April 7, 2011- In a political bombshell, the clerk in a Republican stronghold is set to release new vote totals giving 7,500 votes in the state Supreme Court race back toward Justice David Prosser, swinging the race significantly in his favor.
The Waukesha County clerk's office has told state elections officials that they will be adjusting the vote totals to give incumbent David Prosser more than 7,000 new votes, said Mike Haas, staff attorney for the state Government Accountability Board.
"Waukesha will be adjusting their vote totals by 14,000," Haas said the Accountability Board was told.
The numbers will add some 11,000 votes for Prosser and some 3,000 for Kloppenburg, he said.
The new numbers may provide some clarity to a race that had appeared to be headed toward the first statewide recount in two decades and provided a new surprise for a state that had already faced two months of chaotic politics.
Around the state, elections officials Thursday were tweaking unofficial results from the day before that had put challenger and Assistant Attorney General JoAnne Kloppenburg ahead of Prosser by a razor-thin 204 votes. But the new figures appearing to put Prosser ahead were also far from final, and could change multiple times before the contest is finished.
In other changes:
• In Winnebago County, officials now say Prosser received 20,701 votes to Kloppenburg's 18,887. On Wednesday, the Associated Press – which gathers the votes for most of the media in Wisconsin — had 19,991 for Prosser to Kloppenburg's 18,421.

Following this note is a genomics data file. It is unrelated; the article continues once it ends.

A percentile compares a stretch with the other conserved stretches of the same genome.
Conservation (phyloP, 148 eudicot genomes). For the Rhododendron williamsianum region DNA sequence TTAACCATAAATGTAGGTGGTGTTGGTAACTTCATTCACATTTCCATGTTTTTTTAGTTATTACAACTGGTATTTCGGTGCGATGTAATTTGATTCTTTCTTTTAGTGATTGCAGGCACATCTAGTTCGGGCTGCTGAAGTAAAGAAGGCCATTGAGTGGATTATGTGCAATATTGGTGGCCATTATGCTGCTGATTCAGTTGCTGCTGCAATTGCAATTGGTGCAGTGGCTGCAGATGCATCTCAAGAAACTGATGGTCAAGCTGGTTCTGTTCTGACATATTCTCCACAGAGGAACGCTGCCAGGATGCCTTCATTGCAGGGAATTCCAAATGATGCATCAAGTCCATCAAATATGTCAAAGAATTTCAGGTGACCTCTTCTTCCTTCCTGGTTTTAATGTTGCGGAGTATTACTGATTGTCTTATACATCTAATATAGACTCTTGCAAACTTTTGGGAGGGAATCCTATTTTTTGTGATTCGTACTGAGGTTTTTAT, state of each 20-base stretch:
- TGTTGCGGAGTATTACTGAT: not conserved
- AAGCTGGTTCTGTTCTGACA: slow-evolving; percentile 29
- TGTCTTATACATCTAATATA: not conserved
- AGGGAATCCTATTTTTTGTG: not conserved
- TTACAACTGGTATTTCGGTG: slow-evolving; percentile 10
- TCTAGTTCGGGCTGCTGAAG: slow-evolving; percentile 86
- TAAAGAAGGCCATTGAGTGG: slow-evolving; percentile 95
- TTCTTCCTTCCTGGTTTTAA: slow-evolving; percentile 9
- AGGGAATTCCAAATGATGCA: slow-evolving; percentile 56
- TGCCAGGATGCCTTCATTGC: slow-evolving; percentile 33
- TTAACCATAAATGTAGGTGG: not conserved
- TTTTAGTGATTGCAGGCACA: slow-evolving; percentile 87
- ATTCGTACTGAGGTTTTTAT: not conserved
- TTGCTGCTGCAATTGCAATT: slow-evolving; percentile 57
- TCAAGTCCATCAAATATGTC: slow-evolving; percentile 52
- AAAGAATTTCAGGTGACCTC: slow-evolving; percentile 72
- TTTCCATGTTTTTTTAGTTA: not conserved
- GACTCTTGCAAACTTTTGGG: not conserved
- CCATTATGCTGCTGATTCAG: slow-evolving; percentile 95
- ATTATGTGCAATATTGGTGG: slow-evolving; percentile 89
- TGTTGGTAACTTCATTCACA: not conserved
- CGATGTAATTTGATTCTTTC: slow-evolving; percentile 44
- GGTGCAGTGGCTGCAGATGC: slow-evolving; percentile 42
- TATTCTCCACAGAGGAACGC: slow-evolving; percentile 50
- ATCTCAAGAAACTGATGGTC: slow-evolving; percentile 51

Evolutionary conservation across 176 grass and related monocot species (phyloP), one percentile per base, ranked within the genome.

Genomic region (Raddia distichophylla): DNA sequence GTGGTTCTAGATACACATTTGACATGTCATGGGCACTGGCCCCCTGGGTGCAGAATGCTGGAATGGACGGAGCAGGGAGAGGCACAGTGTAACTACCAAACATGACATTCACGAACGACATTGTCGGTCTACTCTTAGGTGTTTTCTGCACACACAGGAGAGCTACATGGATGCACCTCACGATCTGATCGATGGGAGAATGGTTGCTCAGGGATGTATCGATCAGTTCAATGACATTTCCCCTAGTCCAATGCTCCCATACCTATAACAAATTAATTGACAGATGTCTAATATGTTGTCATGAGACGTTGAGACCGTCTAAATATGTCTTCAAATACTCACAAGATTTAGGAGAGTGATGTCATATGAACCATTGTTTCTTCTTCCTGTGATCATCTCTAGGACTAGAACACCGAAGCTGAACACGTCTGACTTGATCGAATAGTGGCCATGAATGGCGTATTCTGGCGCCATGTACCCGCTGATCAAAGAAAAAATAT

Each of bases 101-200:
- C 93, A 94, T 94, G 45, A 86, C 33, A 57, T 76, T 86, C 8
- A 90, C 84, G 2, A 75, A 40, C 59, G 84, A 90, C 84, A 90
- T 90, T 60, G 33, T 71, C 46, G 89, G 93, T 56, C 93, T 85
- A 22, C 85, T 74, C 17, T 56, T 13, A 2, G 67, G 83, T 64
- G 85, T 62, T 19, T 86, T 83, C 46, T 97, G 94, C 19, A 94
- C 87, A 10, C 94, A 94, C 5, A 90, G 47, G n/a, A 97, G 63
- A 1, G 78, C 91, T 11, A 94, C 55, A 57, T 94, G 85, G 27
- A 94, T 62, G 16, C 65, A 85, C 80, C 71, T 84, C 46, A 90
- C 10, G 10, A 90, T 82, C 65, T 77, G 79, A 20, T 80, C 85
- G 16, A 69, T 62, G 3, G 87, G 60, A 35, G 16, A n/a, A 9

• In Kenosha, Prosser picked up 33 votes in the Town of Randall and 27 votes on the Town of Bristol, and the canvass is still going on.
• In Waukesha County, David Prosser picked up 200 votes in New Berlin after a clerical error was discovered.
• In Grant County, Prosser lost 116 votes when officials completed their canvass Thursday. The count was off in part because the Town of Smelser incorrectly reported the count for paper ballots that voters cast after the regular ballots ran out, County Clerk Linda Gebhardt said. The town reported 294 votes for Prosser, but later corrected the figure to 194, Gebhardt said.
The list of changes rolled on in county after county, and reflected the important distinction in such a close election between the preliminary set of numbers and the final set. In most elections, the margin of error is such that it doesn't really matter – there's a clear winner, and that doesn't change days later when the final numbers come in and the state certifies the results.
In this case, the preliminary numbers were so close that the margin of error clearly matters.
Brian Nemoir, campaign manager for Prosser, said on Thursday afternoon he expects the totals to remain fluid.
"Everything we're hearing right now indicates that we're going to be in a recount," Nemoir said. "There's not anything that's going to decide this today or tomorrow."
An editor at the AP said the news service became aware of the discrepancy in Winnebago in the early afternoon Thursday. The AP had last checked figures with Winnebago County at 10:14 a.m. Wednesday, according to the AP. The county adjusted its figures at 2:27 p.m.
Nemoir said that he has an observer in the Winnebago County canvassing reporting a similar discrepancy in the numbers. But he emphasized that other counties will also see changes, noting that Prosser apparently has lost a single vote in Pepin County.
County boards of canvassers began meeting Thursday morning to start the process of checking and certifying election results in the race.